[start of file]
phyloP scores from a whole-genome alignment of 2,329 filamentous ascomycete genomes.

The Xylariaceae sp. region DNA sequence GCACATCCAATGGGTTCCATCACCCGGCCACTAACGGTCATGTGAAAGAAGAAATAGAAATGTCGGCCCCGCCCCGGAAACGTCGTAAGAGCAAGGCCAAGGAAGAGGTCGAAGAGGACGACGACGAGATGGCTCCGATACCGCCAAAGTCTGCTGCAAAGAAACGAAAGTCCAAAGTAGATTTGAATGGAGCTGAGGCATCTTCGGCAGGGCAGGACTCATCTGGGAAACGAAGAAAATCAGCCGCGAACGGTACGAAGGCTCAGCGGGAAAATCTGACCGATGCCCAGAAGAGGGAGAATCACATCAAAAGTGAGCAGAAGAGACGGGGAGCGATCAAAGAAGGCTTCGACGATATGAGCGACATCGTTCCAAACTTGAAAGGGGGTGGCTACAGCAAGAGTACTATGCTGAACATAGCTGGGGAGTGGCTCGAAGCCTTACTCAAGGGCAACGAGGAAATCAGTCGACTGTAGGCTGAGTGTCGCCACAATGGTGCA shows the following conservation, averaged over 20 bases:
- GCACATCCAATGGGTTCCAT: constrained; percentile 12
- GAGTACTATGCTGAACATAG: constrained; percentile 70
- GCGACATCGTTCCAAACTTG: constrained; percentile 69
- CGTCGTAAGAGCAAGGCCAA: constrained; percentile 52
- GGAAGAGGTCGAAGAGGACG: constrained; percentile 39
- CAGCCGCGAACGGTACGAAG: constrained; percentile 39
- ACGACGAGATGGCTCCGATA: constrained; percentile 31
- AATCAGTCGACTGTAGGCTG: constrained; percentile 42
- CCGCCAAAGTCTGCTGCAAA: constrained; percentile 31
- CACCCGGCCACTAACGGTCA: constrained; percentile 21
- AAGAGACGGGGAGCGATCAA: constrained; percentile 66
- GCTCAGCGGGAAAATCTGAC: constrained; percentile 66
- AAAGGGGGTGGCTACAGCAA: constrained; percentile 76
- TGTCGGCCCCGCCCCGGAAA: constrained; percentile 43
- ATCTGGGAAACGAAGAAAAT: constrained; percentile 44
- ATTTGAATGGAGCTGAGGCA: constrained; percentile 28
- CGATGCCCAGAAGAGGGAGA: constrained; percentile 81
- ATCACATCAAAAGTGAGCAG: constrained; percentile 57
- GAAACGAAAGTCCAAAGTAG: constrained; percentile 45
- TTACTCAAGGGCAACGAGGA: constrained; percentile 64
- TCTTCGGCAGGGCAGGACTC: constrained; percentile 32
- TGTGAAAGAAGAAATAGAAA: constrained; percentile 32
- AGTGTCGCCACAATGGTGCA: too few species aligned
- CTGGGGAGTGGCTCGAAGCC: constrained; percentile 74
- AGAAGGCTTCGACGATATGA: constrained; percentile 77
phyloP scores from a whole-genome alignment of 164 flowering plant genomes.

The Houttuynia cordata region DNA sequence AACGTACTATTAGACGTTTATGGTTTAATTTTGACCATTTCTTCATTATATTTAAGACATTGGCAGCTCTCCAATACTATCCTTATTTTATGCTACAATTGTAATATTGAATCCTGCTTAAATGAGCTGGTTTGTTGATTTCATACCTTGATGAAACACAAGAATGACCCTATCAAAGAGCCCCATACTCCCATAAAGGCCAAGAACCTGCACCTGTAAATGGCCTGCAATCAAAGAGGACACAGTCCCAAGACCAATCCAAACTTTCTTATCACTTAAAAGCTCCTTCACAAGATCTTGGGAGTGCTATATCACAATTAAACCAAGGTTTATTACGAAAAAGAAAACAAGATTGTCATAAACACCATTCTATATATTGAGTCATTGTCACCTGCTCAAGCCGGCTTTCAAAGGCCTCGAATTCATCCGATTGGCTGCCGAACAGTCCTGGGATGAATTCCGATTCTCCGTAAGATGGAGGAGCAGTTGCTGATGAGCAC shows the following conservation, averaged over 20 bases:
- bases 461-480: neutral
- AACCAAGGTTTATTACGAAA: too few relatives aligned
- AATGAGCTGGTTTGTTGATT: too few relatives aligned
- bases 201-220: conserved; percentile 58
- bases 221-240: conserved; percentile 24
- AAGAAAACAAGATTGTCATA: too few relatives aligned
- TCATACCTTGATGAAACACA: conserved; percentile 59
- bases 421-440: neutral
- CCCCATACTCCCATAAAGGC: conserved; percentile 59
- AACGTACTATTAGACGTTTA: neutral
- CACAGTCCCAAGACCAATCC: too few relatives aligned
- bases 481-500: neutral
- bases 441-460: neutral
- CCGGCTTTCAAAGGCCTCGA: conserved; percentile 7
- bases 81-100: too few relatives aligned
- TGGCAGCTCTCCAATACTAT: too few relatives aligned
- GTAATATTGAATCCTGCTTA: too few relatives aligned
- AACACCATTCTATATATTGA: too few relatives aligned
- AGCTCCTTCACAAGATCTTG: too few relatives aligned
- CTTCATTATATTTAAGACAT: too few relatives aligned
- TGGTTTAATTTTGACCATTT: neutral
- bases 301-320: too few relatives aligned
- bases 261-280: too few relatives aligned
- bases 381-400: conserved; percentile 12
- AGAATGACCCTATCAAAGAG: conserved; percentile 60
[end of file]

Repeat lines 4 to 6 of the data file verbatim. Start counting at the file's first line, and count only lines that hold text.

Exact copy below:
- GAGTACTATGCTGAACATAG: constrained; percentile 70
- GCGACATCGTTCCAAACTTG: constrained; percentile 69
- CGTCGTAAGAGCAAGGCCAA: constrained; percentile 52